Three women, all from one street but different class backgrounds, mysteriously congregate at one house. Their paths may rarely have crossed in pre-war society, yet the experience of war appears to have helped remove some of their class prejudices. After all, these three housewives now share a common interest, their sons all serve in the armed forces.
There is much evidence to suggest that the Second World War had a unifying effect on social attitudes in Britain, although to what extent remains a much debated issue. The notion of everyone pulling together, or a ‘people’s war’, is a theme that appears frequently in Ministry of Information films. It was also recognised that film propaganda had a role to play in maintaining a shared identity between government and ordinary people, not wanting any one section of society to feel isolated from the war effort.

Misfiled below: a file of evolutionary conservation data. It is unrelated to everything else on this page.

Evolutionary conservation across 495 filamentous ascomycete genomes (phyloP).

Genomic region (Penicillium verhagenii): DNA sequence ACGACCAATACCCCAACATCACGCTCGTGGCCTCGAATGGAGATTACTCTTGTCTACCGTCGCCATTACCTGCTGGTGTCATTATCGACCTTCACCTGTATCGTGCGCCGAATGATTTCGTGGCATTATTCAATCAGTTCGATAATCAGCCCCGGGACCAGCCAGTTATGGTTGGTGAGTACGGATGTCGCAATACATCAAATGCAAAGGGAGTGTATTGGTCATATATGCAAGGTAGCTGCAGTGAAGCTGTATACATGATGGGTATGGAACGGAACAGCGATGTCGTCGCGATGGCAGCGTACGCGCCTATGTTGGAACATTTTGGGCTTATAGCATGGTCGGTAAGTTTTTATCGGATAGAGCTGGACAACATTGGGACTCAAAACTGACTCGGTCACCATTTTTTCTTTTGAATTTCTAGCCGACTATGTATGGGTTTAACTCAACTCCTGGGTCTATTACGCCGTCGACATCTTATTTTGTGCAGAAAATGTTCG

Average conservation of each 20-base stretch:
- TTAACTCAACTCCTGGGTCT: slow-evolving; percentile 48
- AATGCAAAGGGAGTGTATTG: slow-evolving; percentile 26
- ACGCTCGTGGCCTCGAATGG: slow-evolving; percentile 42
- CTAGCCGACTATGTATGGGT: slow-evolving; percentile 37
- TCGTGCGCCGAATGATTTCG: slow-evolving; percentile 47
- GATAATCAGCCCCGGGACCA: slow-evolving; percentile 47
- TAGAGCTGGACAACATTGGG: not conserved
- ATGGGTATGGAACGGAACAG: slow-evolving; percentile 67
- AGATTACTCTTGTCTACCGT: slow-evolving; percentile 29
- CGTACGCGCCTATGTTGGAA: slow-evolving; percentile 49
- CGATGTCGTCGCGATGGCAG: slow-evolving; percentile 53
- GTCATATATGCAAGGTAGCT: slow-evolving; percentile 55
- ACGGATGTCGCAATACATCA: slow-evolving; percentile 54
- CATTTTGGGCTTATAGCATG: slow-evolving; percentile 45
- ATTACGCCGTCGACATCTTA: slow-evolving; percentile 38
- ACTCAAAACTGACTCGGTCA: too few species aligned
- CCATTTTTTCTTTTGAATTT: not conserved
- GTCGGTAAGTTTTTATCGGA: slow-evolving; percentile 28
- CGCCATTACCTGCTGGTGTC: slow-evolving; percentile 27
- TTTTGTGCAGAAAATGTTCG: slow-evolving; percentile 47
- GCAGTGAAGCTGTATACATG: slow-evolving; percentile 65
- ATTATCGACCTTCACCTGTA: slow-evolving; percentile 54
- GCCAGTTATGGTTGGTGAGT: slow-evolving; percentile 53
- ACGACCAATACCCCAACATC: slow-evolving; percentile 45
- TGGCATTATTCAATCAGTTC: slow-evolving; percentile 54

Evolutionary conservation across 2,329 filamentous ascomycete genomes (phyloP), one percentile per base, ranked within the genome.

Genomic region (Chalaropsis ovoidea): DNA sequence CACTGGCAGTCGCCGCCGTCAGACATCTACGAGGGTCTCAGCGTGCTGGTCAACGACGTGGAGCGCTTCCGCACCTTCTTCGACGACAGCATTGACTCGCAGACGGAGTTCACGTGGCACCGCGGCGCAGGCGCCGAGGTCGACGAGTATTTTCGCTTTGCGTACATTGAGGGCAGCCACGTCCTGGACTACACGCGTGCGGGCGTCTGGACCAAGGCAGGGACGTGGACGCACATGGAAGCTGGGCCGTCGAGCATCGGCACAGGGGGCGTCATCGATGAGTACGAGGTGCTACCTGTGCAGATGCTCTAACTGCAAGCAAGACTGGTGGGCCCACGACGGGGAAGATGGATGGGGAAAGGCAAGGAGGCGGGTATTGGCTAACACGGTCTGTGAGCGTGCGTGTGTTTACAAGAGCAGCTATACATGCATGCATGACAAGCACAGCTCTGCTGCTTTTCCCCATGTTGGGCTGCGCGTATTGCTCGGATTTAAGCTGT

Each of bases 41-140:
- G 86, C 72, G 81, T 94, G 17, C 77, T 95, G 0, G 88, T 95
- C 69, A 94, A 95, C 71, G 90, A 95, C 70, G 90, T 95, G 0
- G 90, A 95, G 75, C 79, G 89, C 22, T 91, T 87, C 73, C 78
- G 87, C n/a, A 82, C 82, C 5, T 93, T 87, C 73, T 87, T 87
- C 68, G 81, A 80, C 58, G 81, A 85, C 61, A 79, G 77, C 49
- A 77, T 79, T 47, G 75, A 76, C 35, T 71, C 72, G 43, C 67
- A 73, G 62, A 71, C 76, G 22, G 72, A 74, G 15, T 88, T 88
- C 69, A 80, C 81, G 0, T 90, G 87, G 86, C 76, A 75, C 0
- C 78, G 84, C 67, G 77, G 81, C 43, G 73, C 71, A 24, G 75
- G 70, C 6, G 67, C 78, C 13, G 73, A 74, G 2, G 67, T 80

The IWM Film Archive is the oldest film archive in the UK, holding over 20,000 hours of film, video and digital material and covering the two World Wars and all conflicts involving British or Commonwealth Forces since the start of the Twentieth Century to the present. Our collection also reflects aspects of civilian life in wartime, military life in peacetime, military exercises and operations.